Why is memorization denigrated?
Why is memorization is denigrated?
In modern education memorization is seen with a critical eye. Some of the reasons advanced to denigrate memorization include the following points:
- Why memorize? You need an information, search the web or look it up.
- Memorization is a painful difficult activity.
- Being able to memorize doesn’t mean being smart!
- What is important is how we get to content not content itself.
This common view is sadly found less. Memorization is not without merits! Kids need memorization because it delivers unique cognitive benefits.
Advantages of Memorization
memorizing is important for many reasons:
- A good memory is an excellent tool for recalling essential facts and figures.
- Memorizing information is essential for later recall and use in problem solving tasks.
- Memorization is important to learn vocabulary items, grammar rules, dates for a history class, mathematical or scientific formula
- Recalled information serve as a basis for later acquisition of new information.
- Memorizing poetry or any other literary passages provides children with a wealth of words.
- Memorized literary passages serve as models of sentence structure, word choice and imagery, which provides a basis for students own proper use of the language.
- Memorized passages serve as valuable resources for students to draw upon when they want to understand pieces of literature or write about them.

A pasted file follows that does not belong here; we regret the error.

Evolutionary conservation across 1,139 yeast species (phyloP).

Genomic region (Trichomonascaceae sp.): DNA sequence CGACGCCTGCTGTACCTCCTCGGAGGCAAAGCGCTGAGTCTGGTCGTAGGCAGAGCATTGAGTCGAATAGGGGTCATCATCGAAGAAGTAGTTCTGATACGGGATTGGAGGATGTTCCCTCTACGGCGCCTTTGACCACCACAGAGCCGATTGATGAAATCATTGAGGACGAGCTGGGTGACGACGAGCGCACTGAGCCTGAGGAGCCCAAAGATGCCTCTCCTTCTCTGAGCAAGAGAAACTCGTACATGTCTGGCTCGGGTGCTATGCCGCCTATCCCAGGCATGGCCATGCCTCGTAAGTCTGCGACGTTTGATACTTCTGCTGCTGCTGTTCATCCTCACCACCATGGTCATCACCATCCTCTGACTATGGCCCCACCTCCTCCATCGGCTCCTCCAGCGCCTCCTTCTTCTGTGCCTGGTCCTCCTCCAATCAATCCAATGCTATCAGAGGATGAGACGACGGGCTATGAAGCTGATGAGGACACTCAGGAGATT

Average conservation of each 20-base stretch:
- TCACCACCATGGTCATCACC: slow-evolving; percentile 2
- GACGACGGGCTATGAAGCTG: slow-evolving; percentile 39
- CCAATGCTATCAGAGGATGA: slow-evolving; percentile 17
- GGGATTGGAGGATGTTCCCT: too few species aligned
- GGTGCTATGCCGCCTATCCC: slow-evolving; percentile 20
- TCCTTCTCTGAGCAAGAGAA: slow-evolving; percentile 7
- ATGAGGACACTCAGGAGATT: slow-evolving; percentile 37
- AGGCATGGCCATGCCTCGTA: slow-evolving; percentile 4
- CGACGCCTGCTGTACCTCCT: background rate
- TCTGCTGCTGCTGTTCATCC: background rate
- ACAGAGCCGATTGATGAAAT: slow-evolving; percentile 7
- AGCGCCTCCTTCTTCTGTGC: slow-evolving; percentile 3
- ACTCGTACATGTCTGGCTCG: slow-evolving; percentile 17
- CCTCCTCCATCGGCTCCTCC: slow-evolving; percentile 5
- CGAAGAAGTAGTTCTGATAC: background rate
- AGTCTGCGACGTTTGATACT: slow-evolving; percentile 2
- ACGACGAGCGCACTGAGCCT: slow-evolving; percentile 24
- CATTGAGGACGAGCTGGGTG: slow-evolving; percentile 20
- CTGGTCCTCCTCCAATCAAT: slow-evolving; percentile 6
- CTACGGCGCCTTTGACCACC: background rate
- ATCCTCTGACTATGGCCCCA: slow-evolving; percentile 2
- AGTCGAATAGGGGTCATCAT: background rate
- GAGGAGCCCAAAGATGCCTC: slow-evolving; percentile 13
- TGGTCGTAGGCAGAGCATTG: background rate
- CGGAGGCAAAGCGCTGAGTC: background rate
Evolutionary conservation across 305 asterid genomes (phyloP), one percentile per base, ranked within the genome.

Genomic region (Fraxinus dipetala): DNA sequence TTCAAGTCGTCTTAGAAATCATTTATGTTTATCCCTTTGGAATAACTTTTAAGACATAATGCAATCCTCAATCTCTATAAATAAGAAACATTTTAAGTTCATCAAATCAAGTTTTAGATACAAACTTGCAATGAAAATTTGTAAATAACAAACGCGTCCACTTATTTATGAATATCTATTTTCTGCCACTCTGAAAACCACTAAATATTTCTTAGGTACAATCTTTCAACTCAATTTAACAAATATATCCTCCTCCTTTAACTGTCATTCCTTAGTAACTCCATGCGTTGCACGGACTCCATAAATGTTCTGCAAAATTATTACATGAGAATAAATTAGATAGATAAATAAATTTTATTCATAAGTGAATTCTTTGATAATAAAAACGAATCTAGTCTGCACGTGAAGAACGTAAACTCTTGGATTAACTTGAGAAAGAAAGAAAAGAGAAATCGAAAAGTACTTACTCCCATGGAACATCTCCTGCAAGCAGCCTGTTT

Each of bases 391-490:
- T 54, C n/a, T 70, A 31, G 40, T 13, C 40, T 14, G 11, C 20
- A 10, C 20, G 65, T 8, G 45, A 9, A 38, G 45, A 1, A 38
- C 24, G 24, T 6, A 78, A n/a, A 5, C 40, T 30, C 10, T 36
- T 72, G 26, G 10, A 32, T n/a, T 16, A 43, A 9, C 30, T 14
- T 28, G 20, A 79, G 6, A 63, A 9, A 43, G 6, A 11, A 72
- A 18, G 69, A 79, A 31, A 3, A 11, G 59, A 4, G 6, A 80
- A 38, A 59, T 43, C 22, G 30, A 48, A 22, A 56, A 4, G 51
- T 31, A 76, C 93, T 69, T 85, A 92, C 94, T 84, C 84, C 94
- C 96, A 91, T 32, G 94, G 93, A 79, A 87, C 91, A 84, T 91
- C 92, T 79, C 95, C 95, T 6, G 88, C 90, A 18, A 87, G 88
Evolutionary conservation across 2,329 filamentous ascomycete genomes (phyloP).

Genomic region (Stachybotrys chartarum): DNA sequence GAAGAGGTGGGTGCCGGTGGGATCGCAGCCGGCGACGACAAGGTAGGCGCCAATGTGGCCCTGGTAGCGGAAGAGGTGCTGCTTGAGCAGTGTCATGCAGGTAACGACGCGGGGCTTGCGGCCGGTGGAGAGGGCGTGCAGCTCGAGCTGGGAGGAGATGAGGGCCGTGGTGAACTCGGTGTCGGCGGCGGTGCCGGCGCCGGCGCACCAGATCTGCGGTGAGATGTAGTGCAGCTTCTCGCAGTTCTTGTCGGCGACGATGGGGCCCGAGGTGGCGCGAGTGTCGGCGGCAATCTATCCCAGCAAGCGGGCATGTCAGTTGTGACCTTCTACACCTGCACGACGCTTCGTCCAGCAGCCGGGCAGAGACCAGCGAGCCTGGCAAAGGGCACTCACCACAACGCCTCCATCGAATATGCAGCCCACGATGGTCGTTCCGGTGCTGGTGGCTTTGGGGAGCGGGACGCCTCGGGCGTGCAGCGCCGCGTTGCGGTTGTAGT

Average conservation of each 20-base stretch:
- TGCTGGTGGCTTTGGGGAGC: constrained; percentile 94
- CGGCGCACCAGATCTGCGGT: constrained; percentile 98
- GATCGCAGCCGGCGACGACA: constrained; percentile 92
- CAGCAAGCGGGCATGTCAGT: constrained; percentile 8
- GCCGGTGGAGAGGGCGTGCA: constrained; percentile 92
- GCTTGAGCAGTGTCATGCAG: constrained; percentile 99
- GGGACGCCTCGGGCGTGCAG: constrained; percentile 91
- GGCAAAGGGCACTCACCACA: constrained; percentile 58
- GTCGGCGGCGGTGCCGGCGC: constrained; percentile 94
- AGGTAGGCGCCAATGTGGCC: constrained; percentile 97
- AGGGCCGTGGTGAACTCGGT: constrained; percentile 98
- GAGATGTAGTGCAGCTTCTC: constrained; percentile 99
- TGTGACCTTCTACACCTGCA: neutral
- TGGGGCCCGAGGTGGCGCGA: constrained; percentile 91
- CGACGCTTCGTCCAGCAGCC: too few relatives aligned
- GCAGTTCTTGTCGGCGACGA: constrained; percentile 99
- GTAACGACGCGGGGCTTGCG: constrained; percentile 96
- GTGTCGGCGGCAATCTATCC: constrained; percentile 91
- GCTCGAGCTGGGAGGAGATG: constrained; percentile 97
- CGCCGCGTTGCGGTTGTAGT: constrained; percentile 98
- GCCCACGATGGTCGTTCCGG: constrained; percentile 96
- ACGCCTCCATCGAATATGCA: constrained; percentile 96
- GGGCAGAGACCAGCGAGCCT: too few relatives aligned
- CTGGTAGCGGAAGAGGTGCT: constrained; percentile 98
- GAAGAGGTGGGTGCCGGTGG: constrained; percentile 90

- Memorization must be part of the learning process. Every step we make to learn anything will inevitably be accompanied and assisted by something we should recall.
Recent calls for more emphasis on active learning, critical thinking and communication shouldn’t be at the expense of traditional ways of learning such as the ability to recall information. New standards can as well be met by making use of all the potential of the brain including the power of memorization alongside new approaches of learning.
Scott Thornbury wrote a post about memorization entitled M for Memorization in his excellent blog A-Z of ELT:
…I have to declare an interest here: my conviction that the role of memory – including memorization – in language learning has been sorely neglected led me to commission a title for the Cambridge Handbooks for Language Teachers (of which I’m the series editor), and I’m pleased to say that the book has just been published. It’s by Nick Bilbrough, and called Memory Activities for Language Learning. In the introduction, Nick makes the point that “there is no learning without remembering” and that “memory underpins every aspect of successful language learning”. The book includes not only activities that promote memorization (or ‘learning by heart’) but techniques for remembering language items using mnemonics, memory games, and activities designed to ‘make language memorable’.
I’m hoping that Nick’s book will (re-)awaken interest in the crucial role that memory plays in second language learning.